Lessons From My Dogs
They lie at my feet as I eat a miso-mayo sandwich. Sasha wears a mournful mask of longing that tells me she’s never thought it fair that I can walk to the fridge and select whatever I choose to eat, while her food is doled out throughout the day like rationing. I wish she’d thank me for keeping her svelte, but her worried look tells me she does not, almost causing me guilt.
Chance, my dog philosopher, meditates upon the plate with closed eyes. She sits tall, her back straight, the envy of any meditater. All but the fine line of drool falling from her mouth speaks of a calm, Buddha-like presence. Flash races past, pursuing a sunbeam; his world too the envy of many spiritual gurus—such attention to the present moment.
Patiently they wait for me to finish eating, at which time they know I’ll give them the plate to lick or a treat to eat. Yet their patience extends beyond waiting for me to finish lunch, for they are also patient with my work schedule when it keeps me long past the hour of their expected dinner. They are patient when I tell them we’re going walking only to turn back for a ringing phone and thirty minutes of unintended conversation. They are patient with my quirks and human limitations, patient with my mistakes and forgetfulness, patient when I don’t understand their thoughts and desires yet expect them to understand my own. How often have I wished my friends and colleagues could have the patience and intuitive understanding of my dogs?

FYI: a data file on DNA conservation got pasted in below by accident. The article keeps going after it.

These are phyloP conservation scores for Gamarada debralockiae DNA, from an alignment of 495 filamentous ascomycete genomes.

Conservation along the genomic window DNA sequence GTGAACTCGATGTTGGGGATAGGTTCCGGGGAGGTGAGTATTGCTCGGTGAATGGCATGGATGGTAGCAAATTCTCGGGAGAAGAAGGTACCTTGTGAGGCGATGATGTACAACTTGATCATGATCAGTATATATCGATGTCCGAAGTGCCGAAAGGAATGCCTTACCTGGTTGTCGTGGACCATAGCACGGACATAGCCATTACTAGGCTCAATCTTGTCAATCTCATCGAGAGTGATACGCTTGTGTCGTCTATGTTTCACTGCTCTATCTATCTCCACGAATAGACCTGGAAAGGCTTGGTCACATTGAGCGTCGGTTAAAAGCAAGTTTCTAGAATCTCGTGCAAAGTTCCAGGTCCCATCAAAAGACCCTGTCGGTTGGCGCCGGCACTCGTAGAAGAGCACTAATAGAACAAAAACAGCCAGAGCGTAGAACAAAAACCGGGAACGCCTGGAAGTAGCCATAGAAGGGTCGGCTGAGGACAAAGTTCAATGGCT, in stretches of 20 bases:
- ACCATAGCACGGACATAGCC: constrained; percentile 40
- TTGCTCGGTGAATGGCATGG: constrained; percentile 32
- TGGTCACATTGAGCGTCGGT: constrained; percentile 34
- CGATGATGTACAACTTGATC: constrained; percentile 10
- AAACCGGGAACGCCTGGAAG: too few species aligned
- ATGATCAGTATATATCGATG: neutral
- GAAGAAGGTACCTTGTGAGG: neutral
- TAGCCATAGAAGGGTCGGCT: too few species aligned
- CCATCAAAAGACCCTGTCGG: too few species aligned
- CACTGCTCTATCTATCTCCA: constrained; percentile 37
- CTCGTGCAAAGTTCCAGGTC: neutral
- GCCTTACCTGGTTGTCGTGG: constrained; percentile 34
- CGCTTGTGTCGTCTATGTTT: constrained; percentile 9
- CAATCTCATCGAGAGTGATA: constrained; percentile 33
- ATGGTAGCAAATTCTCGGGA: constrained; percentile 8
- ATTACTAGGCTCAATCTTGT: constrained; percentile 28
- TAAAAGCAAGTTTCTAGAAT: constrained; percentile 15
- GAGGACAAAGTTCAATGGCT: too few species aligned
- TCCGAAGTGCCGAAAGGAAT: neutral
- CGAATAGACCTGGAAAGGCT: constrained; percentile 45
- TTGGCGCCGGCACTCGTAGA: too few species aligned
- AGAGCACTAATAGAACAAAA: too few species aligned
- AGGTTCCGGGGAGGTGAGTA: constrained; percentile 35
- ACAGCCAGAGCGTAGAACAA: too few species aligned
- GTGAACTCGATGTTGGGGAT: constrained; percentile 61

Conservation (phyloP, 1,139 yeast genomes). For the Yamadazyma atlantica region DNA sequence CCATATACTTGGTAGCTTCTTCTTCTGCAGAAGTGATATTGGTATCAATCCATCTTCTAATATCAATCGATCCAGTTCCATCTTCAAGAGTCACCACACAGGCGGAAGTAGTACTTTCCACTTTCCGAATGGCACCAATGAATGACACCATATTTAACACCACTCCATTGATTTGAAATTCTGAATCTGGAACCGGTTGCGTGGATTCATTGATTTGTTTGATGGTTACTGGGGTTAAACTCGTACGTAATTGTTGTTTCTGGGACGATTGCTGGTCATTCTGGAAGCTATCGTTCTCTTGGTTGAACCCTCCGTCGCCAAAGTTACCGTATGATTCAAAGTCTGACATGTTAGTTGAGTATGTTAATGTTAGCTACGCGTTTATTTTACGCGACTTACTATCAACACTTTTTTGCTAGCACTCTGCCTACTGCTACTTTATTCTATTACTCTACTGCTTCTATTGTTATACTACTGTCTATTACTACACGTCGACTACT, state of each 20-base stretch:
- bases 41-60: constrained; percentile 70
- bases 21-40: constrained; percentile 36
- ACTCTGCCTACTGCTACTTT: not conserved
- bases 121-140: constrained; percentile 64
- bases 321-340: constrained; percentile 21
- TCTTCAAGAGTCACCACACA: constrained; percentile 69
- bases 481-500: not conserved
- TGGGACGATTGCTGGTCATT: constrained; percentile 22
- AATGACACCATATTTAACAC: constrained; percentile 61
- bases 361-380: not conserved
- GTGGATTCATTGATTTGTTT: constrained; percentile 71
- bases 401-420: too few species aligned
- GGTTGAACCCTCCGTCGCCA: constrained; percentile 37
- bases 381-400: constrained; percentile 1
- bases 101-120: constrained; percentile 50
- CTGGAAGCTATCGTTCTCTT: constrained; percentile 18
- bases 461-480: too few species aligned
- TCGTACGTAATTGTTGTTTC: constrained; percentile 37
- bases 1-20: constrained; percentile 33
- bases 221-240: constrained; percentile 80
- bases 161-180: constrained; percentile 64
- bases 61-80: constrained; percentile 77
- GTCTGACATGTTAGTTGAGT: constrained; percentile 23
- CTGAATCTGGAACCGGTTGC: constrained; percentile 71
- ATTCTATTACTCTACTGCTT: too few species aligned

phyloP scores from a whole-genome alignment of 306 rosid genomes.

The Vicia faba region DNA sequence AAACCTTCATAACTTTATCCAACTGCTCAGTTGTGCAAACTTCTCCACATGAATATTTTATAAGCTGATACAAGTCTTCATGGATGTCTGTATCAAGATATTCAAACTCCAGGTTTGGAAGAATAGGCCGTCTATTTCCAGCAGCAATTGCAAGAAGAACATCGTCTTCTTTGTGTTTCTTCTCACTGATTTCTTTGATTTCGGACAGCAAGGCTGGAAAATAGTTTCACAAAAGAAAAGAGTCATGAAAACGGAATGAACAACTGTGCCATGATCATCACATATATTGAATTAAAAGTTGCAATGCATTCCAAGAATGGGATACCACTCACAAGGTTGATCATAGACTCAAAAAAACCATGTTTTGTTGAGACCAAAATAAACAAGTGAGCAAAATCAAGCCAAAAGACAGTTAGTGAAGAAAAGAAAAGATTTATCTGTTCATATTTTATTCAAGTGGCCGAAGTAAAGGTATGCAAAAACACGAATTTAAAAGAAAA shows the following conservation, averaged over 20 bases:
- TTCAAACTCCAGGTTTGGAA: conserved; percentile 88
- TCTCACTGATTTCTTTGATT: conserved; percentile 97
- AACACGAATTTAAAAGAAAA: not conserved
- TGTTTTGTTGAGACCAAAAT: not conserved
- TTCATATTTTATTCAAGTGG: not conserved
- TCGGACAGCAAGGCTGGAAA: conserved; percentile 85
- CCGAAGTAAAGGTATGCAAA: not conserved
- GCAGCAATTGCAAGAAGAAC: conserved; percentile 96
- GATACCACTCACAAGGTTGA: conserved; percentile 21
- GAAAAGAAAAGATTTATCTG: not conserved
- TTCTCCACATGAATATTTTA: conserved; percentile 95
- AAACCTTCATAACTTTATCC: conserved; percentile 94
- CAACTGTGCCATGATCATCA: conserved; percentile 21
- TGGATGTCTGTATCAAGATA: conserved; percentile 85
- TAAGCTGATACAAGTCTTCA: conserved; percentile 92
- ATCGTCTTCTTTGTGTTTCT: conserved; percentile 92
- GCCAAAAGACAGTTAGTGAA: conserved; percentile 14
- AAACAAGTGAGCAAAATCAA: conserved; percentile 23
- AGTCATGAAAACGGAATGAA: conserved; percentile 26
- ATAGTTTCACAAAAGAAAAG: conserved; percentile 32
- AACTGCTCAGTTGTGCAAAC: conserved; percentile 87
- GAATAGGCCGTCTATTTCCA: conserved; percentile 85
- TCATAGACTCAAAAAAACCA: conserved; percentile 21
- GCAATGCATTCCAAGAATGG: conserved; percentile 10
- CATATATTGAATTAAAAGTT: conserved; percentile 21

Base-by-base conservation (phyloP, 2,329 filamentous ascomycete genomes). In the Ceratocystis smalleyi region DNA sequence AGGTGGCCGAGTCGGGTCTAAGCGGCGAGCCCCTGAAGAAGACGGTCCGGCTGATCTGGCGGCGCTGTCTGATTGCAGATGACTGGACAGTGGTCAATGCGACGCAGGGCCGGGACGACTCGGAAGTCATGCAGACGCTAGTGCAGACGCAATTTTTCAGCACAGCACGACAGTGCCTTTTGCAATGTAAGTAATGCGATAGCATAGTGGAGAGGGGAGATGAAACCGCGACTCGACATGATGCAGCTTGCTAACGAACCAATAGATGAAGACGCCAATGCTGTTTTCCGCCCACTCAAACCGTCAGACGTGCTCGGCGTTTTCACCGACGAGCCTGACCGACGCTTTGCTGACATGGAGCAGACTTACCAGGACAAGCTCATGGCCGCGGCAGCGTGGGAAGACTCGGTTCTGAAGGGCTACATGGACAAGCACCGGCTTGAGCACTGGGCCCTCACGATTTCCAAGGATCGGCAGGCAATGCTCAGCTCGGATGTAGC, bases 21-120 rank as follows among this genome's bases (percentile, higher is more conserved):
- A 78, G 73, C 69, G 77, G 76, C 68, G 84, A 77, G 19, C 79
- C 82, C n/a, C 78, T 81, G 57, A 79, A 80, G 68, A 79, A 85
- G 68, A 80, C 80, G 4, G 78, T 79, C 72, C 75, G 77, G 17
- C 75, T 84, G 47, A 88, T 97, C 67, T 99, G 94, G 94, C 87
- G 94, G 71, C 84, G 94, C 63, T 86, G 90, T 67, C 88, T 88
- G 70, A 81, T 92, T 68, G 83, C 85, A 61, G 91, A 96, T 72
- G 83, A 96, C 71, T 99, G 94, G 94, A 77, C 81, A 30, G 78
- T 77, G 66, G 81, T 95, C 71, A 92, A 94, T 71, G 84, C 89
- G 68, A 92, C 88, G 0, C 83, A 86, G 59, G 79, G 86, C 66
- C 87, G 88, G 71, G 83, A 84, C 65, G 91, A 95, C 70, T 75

But let me confess, lest it seem I live with maharishi dogs, there are times when their patience runs low. Chance lets out an aarrff when I’m too slow to fill their bowls. Flash roots my hand with his nose if I stop rubbing his slender head and Sasha, less subtle, gentle scrapes my face with her toenails.
But, for the most part, the patience I witness in these dogs and all animals extends beyond our household and the visible and tangible. They have each looked at me with eyes full of understanding in the face of difficult situations, trusting and accepting in something I glimpse only rarely and adopting attitudes that seem to transcend their earthly existence. Just as nature is patient—the grass does not hurry to grow, the trees don’t rush about—so too do these dogs embody a quality found in all of nature, a peaceful, one-with-life acceptance of what is. And so when I walk mindfully with them beneath a timeless November sky, I’m aware of the light, incandescent as it shimmers through orange leaves, surrounding us, embracing us. When they stop to sniff, I stand quietly and am rewarded by a cascade of golden leaves that lifts and whirls across the field. And as the wind tugs and teases, dancing through the boughs, and blowing playful leaves along their way, I smile and thank the dogs for helping me to feel this moment. I thank them for extending their virtues onto me.
Kay Pfaltz is a writer and animal activist. Visit her website at www.kaypfaltz.com to order copies of Lauren’s Story: An American Dog in Paris, the true story of a sick and abandoned beagle whose zest for life triumphs throughout adversary. Kay donates 100% of profits to animal organizations as listed on her website.